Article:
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A truss joist is basically a rectangle made from two-by-four lumber that is fastened together with metal strap fasteners. The framing members of the truss joist are attached together so that the frame of the truss is 3.5 inches (about 8.89 cm) thick, which is the thickness of a standard two-by-four. After the basic rectangle of the joist has been built, cross bracing is then installed inside the rectangle for extra support.
Truss joist technology has allowed the building industry to generally overcome a few problems. When framing any roof or floor, the main issue is whether the framing will span distances greater than 16 feet (about 4.88 m) without sagging. Also taken into consideration is whether the structural framing for a roof or floor will support the weight of walls or live loads, such as snow or rain. A truss joist can span distances as great as 24 to 36 feet (about 7.3 to 10.9 m) without the support of bearing walls or posts. Typical truss joist widths may range from 16 to 24 inches (about 40.6 to 60.9 cm) wide, depending on the structural strength needed by the builder.
Mainly, truss joists serve as a means for structural support for floors and roofs; however, since the joist is not solid and is framed from lumber, wiring, plumbing, and ductwork can be installed through the space in the trusses without the need to cut the joists. Since the trusses are so wide, the ceiling or floor space that is created by theses framing members generally is wide enough to insulate heavier than a space created by conventional joists framing, which usually are two-by-tens or two-by-twelves that are 9 to 12 inches (about 22.9 to 30.5 cm) wide.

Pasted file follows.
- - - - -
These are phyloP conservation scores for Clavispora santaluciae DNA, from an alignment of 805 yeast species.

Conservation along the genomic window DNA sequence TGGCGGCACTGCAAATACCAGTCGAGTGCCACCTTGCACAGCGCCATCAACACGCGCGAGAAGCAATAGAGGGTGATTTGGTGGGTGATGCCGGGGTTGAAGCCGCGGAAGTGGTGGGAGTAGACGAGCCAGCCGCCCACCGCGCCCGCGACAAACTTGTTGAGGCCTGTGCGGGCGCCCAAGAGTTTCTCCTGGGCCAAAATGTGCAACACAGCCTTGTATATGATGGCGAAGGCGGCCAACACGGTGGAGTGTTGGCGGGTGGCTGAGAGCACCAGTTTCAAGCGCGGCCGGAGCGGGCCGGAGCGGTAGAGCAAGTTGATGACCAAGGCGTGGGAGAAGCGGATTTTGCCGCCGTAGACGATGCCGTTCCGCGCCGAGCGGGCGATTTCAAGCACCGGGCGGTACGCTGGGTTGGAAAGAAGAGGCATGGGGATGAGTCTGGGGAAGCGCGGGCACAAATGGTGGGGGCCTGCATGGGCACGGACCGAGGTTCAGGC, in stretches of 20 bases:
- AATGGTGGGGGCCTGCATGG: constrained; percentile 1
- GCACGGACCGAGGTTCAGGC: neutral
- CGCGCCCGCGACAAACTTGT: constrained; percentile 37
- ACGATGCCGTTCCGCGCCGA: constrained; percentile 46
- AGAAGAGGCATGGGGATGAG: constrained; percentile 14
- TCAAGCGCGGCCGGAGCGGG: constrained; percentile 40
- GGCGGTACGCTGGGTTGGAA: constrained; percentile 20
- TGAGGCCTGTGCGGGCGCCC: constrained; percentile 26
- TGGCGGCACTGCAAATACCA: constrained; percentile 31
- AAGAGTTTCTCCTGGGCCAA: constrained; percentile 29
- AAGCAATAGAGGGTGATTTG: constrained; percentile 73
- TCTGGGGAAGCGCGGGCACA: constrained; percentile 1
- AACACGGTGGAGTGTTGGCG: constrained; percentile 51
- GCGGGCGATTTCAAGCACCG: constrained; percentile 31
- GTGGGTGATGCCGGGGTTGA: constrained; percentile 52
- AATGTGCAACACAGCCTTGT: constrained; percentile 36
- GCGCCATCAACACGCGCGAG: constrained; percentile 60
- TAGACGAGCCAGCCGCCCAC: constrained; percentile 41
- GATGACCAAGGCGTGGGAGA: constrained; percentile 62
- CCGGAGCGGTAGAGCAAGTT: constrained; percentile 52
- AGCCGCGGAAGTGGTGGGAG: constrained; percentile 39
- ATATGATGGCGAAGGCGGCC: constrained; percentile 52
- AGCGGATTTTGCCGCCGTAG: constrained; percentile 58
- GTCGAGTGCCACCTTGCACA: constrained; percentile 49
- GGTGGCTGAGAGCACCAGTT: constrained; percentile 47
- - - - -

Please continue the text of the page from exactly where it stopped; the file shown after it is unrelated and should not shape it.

Because truss joists are prefabricated and built using special fasteners, they are able to withstand extraordinary amounts of weight, which allows for them to be spaced up to 24 inches (about 60.9 cm) apart rather than the more conventional 12 to 16 inches (about 22.9 to 40.6 cm). The trusses typically come from the factory with notches in the ends so that they will fit over the sill plate of a foundation; however, the ends of the truss joists typically need to be closed in using 3/4-inch (about 1.9 cm) plywood. Addition of plywood usually is necessary to tie the joists together to the floor framing, as well as provide a sealed truss system that will be airtight. Manufacturers of truss joists may, however, recommend that a builder use two sheets of 3/4-inch (about 1.9 cm) plywood instead of one.
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